Southern Folks: Telephone party lines always rang up a good time

Bill Stamps

I've always been a private person. My friends and family will tell you that. I'm not hiding anything. I'm just private. If it weren't for my wife, Jana, I doubt I'd ever have gotten on Facebook or learned how to email. That's as far as I go.

I'm aware that there's all other kinds of communication devices and applications out there. They're of no interest to me. Let someone else Twitter or Instagram or Snapchat or whatever else they're doing these days. I'm sorry, but the progress of technical stuff bores me to tears.

Truth be told, several years back, I hurled my cellphone out the car window and into the night. If anybody wants to text me or send me a funny message, I ain't there. I happen to like taking a walk or a drive and giving myself time to just think.

I guess it's good to be connected to the rest of the world. Me, I think that what little privacy there is left on this planet should be held sacred. I'm not sure why people feel the need to take so many pictures of themselves or talk so much on the phone. Hashtag, a bit much.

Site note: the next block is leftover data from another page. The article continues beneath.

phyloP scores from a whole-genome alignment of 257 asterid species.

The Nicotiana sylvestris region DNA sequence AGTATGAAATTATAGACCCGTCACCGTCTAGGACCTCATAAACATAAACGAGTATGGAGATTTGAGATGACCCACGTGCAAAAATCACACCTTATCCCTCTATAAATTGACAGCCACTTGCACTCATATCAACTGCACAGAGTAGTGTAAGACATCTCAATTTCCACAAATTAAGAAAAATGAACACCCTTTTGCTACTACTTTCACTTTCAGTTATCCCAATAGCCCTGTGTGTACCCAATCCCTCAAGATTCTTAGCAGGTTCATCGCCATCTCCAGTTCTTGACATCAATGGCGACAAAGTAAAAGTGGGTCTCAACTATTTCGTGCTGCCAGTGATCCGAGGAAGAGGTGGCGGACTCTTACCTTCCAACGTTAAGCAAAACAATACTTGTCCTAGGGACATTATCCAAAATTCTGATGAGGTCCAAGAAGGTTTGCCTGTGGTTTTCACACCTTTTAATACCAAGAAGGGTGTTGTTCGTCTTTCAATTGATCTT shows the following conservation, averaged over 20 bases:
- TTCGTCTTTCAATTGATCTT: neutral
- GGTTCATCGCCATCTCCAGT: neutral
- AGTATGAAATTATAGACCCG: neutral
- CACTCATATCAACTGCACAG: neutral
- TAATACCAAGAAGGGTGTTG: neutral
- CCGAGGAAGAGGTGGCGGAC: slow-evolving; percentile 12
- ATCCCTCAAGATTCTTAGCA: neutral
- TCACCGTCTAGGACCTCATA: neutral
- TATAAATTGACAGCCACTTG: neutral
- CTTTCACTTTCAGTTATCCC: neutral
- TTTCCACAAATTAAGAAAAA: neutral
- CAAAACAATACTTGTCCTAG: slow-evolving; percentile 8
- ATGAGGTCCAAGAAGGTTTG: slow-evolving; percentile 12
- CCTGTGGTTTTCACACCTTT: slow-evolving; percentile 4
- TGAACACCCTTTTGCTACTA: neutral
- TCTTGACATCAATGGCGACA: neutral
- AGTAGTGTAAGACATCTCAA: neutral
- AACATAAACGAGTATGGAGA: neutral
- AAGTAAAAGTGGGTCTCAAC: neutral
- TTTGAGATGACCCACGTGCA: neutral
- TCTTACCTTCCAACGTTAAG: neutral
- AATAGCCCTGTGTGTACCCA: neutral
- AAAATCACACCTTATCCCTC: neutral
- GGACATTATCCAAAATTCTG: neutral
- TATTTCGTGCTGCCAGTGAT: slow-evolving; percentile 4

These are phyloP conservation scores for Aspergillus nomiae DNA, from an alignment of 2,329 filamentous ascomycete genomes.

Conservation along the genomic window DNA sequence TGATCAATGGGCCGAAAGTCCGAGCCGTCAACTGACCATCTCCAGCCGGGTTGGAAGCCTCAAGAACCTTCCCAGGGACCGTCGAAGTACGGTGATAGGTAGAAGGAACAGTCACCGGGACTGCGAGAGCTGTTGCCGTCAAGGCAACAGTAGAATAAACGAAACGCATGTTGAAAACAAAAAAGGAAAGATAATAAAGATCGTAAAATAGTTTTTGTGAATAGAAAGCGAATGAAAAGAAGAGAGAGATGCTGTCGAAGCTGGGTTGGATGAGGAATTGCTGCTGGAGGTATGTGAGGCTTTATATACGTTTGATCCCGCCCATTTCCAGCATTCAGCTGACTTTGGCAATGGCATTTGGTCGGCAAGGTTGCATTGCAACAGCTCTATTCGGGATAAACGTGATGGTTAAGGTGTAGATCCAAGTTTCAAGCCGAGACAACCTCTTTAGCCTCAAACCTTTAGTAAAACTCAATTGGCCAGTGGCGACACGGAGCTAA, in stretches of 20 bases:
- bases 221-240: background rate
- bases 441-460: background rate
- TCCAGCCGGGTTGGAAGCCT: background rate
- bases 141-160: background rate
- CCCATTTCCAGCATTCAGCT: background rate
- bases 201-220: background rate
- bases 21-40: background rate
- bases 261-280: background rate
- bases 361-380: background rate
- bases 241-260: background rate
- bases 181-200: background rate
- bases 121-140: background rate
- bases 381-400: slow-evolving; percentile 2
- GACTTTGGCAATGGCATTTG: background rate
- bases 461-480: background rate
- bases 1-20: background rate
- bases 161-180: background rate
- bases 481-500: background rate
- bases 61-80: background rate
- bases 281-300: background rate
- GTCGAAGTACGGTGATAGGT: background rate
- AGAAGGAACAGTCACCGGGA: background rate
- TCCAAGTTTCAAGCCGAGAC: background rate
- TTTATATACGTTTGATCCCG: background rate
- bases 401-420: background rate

But, that being stated, from time to time, I post pictures of Jana and the dogs and me to my Facebook friends, just to keep a little skin in the game. That's another thing, I've never had so many friends in my life. I'm not quite sure where they all came from.

Back in the late '50s, when I was around 10, I lived with my mother and two younger brothers way out in the country in Middle Tennessee. Nothing but farmers. Families that drew their drinking water from springs on their properties, ate what they planted and took time to thank the Lord for the meals they were about to receive.

Sometimes, the only heat they had came from constantly stoked fireplaces and potbelly stoves. Stand-up fans, whirling around at full speed, and iced tea were the best you could do to cool down. A shirt, a pair of jeans or a dress lasted for years due to the hand-me-down system. They didn't live high off the hog, but almost all of them had a telephone.

Before they came up with phones that hung on the kitchen wall, long before Princess phones with a long, stretchy cord came to be, almost everybody had the same kind of telephone: a big, heavy, black, rotary one. Just one. They weighed about the same as an iron skillet.

Centered on the base of the phone was a circle of 10 numbers to stick your dialing finger into. In the middle of the circle of numbers, there was a little decal that read, "Wait for Dial Tone."

Most always, the phone was sitting atop a small table in the front hallway, a chair next to it. That's where you sat and talked on the phone. Everyone in the next room could watch TV and listen in on your side of the conversation at the same time.